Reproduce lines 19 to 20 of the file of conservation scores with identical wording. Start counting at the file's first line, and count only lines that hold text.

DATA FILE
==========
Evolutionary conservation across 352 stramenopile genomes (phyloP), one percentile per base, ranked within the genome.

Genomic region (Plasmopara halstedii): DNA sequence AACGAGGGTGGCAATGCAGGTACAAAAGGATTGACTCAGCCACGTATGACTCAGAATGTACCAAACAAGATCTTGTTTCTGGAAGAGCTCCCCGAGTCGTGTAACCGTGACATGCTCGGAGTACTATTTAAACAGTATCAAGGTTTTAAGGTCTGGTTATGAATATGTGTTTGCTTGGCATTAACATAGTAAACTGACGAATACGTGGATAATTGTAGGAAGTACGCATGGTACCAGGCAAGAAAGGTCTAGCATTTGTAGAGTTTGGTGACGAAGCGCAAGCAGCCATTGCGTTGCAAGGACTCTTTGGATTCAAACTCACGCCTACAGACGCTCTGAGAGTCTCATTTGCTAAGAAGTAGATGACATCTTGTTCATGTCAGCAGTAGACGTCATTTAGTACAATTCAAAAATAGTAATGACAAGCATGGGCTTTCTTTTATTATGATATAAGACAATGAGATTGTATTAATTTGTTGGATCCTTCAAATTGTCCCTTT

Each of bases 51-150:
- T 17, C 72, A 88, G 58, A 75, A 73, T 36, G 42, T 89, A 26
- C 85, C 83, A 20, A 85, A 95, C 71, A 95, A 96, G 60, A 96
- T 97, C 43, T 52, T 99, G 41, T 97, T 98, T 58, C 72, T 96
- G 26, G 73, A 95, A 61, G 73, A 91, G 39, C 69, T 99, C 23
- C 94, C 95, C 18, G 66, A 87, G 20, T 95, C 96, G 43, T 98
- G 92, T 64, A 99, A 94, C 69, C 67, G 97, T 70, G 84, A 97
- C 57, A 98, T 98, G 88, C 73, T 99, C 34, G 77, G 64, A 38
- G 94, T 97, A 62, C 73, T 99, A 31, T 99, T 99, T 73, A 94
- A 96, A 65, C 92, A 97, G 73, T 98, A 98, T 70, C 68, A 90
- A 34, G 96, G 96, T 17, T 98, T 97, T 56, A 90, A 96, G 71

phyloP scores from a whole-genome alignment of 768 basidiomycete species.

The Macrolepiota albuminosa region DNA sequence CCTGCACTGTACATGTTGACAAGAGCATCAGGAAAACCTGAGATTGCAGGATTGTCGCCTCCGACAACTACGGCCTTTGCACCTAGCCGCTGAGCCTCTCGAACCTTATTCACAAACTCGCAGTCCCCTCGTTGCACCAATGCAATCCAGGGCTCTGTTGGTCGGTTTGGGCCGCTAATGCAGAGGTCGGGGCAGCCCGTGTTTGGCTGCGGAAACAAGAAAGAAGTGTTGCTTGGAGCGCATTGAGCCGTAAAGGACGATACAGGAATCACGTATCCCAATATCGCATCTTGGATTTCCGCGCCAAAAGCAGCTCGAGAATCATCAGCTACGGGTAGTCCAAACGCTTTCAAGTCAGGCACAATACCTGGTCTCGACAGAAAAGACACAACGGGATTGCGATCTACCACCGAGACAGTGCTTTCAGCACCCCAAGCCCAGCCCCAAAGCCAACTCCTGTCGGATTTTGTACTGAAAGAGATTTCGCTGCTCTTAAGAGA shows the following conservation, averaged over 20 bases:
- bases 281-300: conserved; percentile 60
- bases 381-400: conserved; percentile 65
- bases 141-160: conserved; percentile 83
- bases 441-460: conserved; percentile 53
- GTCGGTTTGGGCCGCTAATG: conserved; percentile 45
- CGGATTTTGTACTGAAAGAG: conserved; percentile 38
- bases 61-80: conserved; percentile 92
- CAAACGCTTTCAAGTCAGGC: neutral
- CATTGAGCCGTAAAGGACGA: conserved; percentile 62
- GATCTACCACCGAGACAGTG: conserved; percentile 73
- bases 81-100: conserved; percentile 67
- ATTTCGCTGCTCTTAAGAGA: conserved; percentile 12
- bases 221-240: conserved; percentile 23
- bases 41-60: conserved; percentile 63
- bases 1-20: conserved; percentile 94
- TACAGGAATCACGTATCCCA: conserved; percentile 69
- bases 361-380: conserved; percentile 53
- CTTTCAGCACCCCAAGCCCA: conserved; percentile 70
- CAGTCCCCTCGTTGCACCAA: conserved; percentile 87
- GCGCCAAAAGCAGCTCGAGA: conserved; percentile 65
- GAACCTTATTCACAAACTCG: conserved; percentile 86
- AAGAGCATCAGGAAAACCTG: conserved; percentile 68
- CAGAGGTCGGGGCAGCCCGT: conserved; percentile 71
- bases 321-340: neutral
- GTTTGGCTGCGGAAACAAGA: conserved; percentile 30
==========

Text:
- bases 441-460: conserved; percentile 53
- GTCGGTTTGGGCCGCTAATG: conserved; percentile 45